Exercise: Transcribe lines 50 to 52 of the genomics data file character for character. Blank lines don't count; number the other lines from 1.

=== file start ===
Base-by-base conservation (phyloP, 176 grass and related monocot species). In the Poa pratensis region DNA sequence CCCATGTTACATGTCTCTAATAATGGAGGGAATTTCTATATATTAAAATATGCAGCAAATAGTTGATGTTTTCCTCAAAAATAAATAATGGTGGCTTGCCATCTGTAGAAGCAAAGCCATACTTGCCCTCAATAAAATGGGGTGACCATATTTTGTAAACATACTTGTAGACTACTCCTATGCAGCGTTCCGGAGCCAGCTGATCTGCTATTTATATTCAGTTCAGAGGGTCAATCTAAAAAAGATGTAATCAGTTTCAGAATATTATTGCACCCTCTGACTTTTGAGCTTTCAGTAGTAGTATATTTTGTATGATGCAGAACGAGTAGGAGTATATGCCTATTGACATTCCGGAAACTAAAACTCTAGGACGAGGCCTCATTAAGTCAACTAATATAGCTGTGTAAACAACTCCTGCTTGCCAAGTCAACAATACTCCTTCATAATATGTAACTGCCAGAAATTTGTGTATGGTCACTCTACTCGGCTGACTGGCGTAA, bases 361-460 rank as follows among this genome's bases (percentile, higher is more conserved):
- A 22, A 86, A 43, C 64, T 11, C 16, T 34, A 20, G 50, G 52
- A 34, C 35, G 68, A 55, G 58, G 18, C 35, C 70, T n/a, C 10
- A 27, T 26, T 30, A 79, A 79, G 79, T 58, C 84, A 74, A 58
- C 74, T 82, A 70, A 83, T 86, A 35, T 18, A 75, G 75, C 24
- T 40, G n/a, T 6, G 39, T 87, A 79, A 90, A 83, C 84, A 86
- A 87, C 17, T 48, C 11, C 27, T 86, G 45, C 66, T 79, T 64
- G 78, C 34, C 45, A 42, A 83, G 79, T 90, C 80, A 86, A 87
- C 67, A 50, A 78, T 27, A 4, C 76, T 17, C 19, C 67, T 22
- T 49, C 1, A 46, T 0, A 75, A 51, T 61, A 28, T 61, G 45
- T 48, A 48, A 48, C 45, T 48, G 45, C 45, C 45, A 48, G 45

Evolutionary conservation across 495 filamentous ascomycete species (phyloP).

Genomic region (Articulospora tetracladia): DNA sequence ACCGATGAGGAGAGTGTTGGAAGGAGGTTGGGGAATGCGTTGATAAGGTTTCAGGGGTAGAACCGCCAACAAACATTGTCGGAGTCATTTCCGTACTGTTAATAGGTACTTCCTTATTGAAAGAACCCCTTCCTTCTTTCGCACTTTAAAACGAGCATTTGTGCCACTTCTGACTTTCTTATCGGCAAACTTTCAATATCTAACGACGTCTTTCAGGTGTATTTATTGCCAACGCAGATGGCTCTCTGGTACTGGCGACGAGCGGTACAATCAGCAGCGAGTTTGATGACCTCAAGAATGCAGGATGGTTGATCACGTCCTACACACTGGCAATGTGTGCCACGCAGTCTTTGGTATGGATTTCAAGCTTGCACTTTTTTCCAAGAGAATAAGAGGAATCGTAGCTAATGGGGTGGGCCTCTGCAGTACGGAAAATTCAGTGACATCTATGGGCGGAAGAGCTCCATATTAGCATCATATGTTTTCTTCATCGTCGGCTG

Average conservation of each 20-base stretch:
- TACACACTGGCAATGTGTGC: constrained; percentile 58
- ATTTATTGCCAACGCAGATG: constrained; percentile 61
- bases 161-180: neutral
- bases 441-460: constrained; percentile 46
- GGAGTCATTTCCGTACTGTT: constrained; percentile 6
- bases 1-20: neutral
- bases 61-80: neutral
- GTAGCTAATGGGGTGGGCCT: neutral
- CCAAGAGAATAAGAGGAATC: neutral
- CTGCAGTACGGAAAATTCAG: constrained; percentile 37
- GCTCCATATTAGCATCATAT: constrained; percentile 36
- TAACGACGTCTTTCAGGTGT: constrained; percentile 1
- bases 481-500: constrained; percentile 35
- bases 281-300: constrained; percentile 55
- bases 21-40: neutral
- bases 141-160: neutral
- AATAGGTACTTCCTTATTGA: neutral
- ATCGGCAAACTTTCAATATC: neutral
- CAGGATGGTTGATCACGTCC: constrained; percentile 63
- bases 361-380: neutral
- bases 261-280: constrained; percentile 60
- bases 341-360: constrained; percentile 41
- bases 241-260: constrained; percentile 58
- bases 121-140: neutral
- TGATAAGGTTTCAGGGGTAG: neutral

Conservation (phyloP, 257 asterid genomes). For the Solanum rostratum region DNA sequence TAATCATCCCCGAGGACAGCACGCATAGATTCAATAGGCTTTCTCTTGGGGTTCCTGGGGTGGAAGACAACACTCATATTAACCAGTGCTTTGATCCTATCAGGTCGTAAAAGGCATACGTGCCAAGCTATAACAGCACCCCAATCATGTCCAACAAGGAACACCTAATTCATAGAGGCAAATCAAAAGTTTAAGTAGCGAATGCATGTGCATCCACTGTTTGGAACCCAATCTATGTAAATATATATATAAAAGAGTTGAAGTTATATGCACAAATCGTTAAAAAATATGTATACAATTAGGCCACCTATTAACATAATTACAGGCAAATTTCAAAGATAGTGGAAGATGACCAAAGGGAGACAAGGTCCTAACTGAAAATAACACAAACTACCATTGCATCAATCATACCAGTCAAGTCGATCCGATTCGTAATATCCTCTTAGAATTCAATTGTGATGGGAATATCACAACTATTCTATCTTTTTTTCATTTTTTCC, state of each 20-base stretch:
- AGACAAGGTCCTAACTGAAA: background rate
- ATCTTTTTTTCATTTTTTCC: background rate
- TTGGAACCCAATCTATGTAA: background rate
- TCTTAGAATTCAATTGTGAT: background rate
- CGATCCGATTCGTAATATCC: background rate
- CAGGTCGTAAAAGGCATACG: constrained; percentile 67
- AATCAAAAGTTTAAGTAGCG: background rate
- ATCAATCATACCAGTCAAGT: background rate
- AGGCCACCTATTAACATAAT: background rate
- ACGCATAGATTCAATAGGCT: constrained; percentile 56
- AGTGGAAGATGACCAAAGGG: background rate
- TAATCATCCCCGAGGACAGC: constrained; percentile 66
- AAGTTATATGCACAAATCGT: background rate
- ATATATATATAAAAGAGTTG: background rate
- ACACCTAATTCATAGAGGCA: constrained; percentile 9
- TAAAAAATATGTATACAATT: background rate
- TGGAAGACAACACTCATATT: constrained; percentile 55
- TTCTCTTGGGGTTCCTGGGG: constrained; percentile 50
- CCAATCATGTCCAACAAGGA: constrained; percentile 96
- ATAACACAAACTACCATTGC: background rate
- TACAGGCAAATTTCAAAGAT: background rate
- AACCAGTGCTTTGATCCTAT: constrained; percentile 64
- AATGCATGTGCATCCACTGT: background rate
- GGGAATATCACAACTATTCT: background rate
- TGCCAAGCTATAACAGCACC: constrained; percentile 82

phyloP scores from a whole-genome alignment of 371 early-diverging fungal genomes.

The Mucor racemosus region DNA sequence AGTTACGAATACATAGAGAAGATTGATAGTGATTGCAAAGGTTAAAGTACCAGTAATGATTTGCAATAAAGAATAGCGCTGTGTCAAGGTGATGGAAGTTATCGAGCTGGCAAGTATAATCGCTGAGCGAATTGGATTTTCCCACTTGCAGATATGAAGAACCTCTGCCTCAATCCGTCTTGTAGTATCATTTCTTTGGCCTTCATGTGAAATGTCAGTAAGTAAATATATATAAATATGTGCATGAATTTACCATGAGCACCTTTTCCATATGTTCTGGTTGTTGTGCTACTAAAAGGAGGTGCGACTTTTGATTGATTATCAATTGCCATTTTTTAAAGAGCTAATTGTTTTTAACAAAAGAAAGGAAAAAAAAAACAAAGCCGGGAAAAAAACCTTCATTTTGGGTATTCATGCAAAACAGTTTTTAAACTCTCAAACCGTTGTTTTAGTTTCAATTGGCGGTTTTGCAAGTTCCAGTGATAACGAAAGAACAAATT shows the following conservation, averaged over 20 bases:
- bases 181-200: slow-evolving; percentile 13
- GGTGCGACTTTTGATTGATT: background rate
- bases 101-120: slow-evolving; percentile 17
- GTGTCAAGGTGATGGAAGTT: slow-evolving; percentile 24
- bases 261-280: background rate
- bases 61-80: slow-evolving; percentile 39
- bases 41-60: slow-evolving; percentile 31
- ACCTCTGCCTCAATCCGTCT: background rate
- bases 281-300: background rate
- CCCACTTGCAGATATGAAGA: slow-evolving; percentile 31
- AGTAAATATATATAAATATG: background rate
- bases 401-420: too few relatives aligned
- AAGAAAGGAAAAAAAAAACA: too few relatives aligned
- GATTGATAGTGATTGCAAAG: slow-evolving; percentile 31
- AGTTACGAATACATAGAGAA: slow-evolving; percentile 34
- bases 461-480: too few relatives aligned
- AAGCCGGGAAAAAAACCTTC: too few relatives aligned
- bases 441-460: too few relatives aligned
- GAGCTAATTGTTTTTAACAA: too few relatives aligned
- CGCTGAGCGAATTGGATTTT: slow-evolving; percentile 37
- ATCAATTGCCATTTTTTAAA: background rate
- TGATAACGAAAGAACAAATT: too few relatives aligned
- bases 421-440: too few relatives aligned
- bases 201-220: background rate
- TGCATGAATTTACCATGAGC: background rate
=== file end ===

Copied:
- ACGCATAGATTCAATAGGCT: constrained; percentile 56
- AGTGGAAGATGACCAAAGGG: background rate
- TAATCATCCCCGAGGACAGC: constrained; percentile 66